In the past, growth was driven by having more mouths to feed, which led to improvements in agriculture, and with cities, primitive forms of industrialization. In order to fight for resources, armies were needed, so gay times were banned. You can only stick where a soldier, or more brood stock, might emerge. We now use machines, more or less autonomous, to kill the folks we don't like, so massed armies aren't as important. Not to mention, The Bomb.

Economic growth driven by more humans is an anachronism. As more and more of our stuff is generated by fewer and fewer humans, creating yet more of them in privation is foolish. Not to mention evil. We need to find a way to distribute ever more stuff made by ever fewer humans to a more or less stable population. This isn't Iron Age Mesopotamia.

The 19th century filled out much of our knowledge of physics and chemistry, of the macro-world, and led to all manner of devices which we now assume as part and parcel of Modernity. I wonder whether most of us realize how little difference, in kind, our lives are from 1900? The main difference is more stuff, yet that stuff is largely miniaturized versions of what Grand Pappy had.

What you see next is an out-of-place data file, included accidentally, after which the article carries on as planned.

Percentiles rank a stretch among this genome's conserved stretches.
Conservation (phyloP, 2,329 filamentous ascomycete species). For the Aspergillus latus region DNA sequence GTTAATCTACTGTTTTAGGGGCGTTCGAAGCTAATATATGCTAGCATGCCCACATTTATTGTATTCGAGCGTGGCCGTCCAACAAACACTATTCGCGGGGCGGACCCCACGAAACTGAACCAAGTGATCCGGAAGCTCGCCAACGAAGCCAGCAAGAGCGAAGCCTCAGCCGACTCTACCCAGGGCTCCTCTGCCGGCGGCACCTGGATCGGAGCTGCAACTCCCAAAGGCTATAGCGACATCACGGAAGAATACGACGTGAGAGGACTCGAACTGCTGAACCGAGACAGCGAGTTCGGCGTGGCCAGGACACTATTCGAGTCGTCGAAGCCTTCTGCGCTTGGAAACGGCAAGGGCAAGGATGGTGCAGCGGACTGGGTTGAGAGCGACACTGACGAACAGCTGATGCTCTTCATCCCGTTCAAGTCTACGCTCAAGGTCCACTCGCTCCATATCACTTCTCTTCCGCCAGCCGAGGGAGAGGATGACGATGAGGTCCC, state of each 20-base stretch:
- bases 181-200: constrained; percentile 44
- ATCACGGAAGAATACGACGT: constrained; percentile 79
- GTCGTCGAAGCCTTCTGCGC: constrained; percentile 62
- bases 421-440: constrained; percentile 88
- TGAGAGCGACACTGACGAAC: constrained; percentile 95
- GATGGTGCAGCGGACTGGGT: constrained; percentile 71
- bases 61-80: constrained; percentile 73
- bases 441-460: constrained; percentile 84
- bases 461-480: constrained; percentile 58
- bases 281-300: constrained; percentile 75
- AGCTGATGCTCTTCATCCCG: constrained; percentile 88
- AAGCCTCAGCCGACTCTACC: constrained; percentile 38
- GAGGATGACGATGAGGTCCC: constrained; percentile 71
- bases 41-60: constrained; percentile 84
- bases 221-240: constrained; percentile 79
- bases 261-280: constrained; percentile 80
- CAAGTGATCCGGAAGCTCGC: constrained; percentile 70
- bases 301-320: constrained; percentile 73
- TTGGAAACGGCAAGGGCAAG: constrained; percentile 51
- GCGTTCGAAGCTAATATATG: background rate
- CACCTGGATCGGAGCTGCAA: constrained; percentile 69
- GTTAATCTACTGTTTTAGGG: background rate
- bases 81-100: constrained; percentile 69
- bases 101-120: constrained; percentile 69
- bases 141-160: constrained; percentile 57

Do we really need yet more non-productive jobs, as we have in the financial services sector? In fact, yes. Finance, and gummint, have been sopping up excess man-hours for some decades. Finance creates its own myth of production, but really only serves one purpose: to marry those with excess moolah with those having a dearth of same. That large wages are accrued for this simple task is a puzzlement. But, what, exactly, will all those STEM students be figuring out in twenty years? What phenomena of today's world do scientists name God (or, equivalently, "we've no freaking idea!") as the cause? Should we be spending our time writing apps such a "Yo" (look it up)? Yes, it seems so.

24 June 2014